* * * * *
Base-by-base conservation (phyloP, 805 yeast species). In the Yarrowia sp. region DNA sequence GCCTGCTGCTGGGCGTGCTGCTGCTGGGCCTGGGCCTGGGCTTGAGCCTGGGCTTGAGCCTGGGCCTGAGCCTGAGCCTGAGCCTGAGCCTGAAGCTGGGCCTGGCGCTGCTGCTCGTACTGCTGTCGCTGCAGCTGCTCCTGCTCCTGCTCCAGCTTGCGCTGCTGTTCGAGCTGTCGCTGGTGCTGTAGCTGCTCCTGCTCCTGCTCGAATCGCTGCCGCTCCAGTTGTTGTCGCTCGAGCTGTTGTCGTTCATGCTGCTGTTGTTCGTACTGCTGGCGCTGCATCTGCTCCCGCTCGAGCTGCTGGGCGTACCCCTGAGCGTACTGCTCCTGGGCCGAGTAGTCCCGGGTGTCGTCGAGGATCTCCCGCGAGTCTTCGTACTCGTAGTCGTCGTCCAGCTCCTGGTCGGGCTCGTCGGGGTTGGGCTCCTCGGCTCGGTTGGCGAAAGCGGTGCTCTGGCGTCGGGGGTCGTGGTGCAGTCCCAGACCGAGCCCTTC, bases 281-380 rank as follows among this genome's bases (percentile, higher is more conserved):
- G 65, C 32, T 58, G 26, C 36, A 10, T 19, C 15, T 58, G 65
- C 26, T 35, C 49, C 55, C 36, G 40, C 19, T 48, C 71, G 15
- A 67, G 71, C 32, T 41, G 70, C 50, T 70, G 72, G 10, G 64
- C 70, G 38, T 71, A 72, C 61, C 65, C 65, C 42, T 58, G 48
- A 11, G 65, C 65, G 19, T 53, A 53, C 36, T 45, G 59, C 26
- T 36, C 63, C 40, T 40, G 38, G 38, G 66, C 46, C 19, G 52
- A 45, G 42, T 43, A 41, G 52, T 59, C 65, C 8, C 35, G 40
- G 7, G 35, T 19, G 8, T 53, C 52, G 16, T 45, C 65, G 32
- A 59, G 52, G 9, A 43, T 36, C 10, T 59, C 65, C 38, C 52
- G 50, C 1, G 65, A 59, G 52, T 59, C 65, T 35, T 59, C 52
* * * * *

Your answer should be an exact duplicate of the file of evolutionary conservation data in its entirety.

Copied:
Base-by-base conservation (phyloP, 805 yeast species). In the Yarrowia sp. region DNA sequence GCCTGCTGCTGGGCGTGCTGCTGCTGGGCCTGGGCCTGGGCTTGAGCCTGGGCTTGAGCCTGGGCCTGAGCCTGAGCCTGAGCCTGAGCCTGAAGCTGGGCCTGGCGCTGCTGCTCGTACTGCTGTCGCTGCAGCTGCTCCTGCTCCTGCTCCAGCTTGCGCTGCTGTTCGAGCTGTCGCTGGTGCTGTAGCTGCTCCTGCTCCTGCTCGAATCGCTGCCGCTCCAGTTGTTGTCGCTCGAGCTGTTGTCGTTCATGCTGCTGTTGTTCGTACTGCTGGCGCTGCATCTGCTCCCGCTCGAGCTGCTGGGCGTACCCCTGAGCGTACTGCTCCTGGGCCGAGTAGTCCCGGGTGTCGTCGAGGATCTCCCGCGAGTCTTCGTACTCGTAGTCGTCGTCCAGCTCCTGGTCGGGCTCGTCGGGGTTGGGCTCCTCGGCTCGGTTGGCGAAAGCGGTGCTCTGGCGTCGGGGGTCGTGGTGCAGTCCCAGACCGAGCCCTTC, bases 281-380 rank as follows among this genome's bases (percentile, higher is more conserved):
- G 65, C 32, T 58, G 26, C 36, A 10, T 19, C 15, T 58, G 65
- C 26, T 35, C 49, C 55, C 36, G 40, C 19, T 48, C 71, G 15
- A 67, G 71, C 32, T 41, G 70, C 50, T 70, G 72, G 10, G 64
- C 70, G 38, T 71, A 72, C 61, C 65, C 65, C 42, T 58, G 48
- A 11, G 65, C 65, G 19, T 53, A 53, C 36, T 45, G 59, C 26
- T 36, C 63, C 40, T 40, G 38, G 38, G 66, C 46, C 19, G 52
- A 45, G 42, T 43, A 41, G 52, T 59, C 65, C 8, C 35, G 40
- G 7, G 35, T 19, G 8, T 53, C 52, G 16, T 45, C 65, G 32
- A 59, G 52, G 9, A 43, T 36, C 10, T 59, C 65, C 38, C 52
- G 50, C 1, G 65, A 59, G 52, T 59, C 65, T 35, T 59, C 52